The announcement of the untimely death of David Bowie, less than two weeks after Lemmy's passing, means that Andrew Eldritch has lost two of his inspirational heroes within the space of a fortnight.
As well as mourning the loss of two giants of the rock world in their own right, TSOM fans must also admit that without either of these two very different but legendary figures, The Sisters of Mercy would not have existed, a fact that Eldritch has willingly acknowledged on a number of occasions over the years
Like many early teenagers born around the dawning of the 1960's, life for young Andrew Taylor would never be the same again after July 6th 1972, when David Bowie appeared with his band on the BBC's iconic Top Of The Pops TV show. He often referred to this pivotal moment in interviews, telling Record Mirror: "I started with the usual thing - seeing David Bowie and 'Starman' on TOTP. That was brilliant, and I think that he basically kept music going throughout the Seventies." Von's comment about "the usual thing" reflects the fact that this moment had a huge influence not only on him but on a huge number of iconic singers of his generation, a situation referred to by Bauhaus' Daniel Ash in an interview with Zachary Lipez of noisey.vice.com in 2014 : "You always hear people like Morrissey, Marc Almond, Boy George and George Michael, they all talk about Bowie doing Starman on TOTP where he puts his arm around Mick Ronson...I remember going into town and before I bought this 7" single a voice in my head said, "If you buy this record, your life is never going to be the same. Do you want to go down this road?" Of course, I bought it."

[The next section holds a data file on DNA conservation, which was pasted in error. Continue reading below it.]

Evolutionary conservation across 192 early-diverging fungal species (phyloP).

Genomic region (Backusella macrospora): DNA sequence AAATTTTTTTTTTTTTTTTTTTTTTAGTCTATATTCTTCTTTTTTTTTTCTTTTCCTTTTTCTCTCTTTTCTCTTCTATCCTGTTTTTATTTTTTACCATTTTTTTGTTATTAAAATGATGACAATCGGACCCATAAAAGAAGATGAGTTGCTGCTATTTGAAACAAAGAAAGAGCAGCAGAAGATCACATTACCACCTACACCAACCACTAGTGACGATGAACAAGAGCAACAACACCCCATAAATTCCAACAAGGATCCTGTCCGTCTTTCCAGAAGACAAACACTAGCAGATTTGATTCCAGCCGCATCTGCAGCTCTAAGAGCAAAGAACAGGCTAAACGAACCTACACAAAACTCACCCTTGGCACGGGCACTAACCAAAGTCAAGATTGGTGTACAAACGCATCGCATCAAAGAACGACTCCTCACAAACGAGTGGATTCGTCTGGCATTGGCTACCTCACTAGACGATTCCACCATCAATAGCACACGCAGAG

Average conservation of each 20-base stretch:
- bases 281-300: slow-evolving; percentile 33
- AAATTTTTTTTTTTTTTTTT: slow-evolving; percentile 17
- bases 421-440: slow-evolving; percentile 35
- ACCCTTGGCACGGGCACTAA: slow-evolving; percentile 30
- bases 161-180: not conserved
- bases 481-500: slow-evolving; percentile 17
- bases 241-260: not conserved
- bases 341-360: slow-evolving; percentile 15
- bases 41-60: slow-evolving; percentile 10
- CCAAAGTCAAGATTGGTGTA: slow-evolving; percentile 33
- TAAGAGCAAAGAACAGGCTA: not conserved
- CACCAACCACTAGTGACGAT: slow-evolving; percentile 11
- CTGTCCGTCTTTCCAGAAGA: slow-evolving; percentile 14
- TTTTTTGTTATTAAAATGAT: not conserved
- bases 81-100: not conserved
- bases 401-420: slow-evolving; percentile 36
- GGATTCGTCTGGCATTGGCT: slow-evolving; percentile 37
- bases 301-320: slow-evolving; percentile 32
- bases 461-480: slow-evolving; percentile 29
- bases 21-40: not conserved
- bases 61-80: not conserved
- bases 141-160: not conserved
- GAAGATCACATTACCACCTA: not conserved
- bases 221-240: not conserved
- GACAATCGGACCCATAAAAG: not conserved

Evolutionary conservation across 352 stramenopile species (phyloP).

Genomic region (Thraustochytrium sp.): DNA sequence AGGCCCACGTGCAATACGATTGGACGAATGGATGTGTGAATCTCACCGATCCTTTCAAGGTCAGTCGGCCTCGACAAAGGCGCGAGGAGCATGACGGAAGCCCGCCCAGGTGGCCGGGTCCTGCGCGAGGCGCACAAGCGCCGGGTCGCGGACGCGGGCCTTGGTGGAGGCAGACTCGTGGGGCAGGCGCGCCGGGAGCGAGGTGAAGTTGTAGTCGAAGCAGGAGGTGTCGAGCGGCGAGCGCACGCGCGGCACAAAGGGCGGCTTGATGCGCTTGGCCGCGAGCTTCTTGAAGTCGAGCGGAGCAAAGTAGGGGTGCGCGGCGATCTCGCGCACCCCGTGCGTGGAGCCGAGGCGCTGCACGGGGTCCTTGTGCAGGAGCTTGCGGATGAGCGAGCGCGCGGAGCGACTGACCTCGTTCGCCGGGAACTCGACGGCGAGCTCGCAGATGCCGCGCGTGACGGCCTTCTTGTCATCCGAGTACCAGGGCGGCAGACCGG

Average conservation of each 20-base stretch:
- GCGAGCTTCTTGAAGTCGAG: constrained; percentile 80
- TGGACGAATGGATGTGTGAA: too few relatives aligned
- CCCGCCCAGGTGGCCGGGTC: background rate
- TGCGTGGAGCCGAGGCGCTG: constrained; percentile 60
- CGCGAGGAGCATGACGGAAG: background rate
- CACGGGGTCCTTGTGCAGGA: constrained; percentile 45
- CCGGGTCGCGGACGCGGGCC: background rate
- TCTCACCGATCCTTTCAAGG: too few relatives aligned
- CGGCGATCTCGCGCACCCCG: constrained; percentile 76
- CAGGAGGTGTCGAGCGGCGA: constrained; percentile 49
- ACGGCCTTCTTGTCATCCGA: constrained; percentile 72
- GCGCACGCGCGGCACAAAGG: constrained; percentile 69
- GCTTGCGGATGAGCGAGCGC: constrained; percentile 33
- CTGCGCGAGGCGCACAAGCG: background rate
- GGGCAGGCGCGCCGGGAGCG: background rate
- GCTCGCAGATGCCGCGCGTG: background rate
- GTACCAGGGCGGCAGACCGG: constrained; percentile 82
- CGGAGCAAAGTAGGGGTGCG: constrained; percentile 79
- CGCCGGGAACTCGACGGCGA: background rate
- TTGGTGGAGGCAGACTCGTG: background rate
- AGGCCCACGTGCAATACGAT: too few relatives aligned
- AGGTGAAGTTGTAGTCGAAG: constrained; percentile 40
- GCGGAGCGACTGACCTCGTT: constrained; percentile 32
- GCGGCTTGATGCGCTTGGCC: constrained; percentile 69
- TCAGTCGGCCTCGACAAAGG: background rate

Not only did Ash buy the single, but Bauhaus would pay Bowie a lavish tribute by covering "Ziggy Stardust", a UK top 20 hit some ten years later, whereas it would not be until 2011 that TSOM first performed a Bowie song in public, with Chris Catalyst taking over (most) vocal duties on a rendition of "John, I'm Only Dancing", first performed live in the Netherlands in Tilburg on the XXX tour.
Before then of course, Von had had the pleasure of interviewing his idol Bowie for the German edition of Rolling Stone magazine, around the time that the "Outside" album (influenced by Nine Inch Nails and the industrial scene) was released. Eldritch didn't hide his dislike of the album, and the interview reads a little strained as a result, although writing about the experience in Underneath The Rock afterwards, Eldritch confessed "For what it's worth, I told David Bowie that I think he's a genius...The poor sod actually told me how nice it was to do an interview which didn't ask after his ex-wife, so I reckon he's not going to be too unhappy." Ironically, on Bowie's comeback album of 2013, The Next Day, his vocals were likened to those of Eldritch by some heretical reviewers, and one track, Love Is Lost, certainly seemed to have some Sisterhood influence (all extremely ironic, of course, given the frequent comparisons with Bowie in reviews of Eldritch's own early work).
Motörhead were another frequently acknowledged influence from the early days, with Eldritch telling Adam Sweeting as far back as his first national interview in February 1982, "We're not as good as Motörhead but we're better than the The Birthday Party. That makes us pretty damned good." Or consider this Polish TV interview from 2003 : "Something tells me that when there's nothing left on this planet except for nuclear waste and cockroaches, there'll still be Lemmy."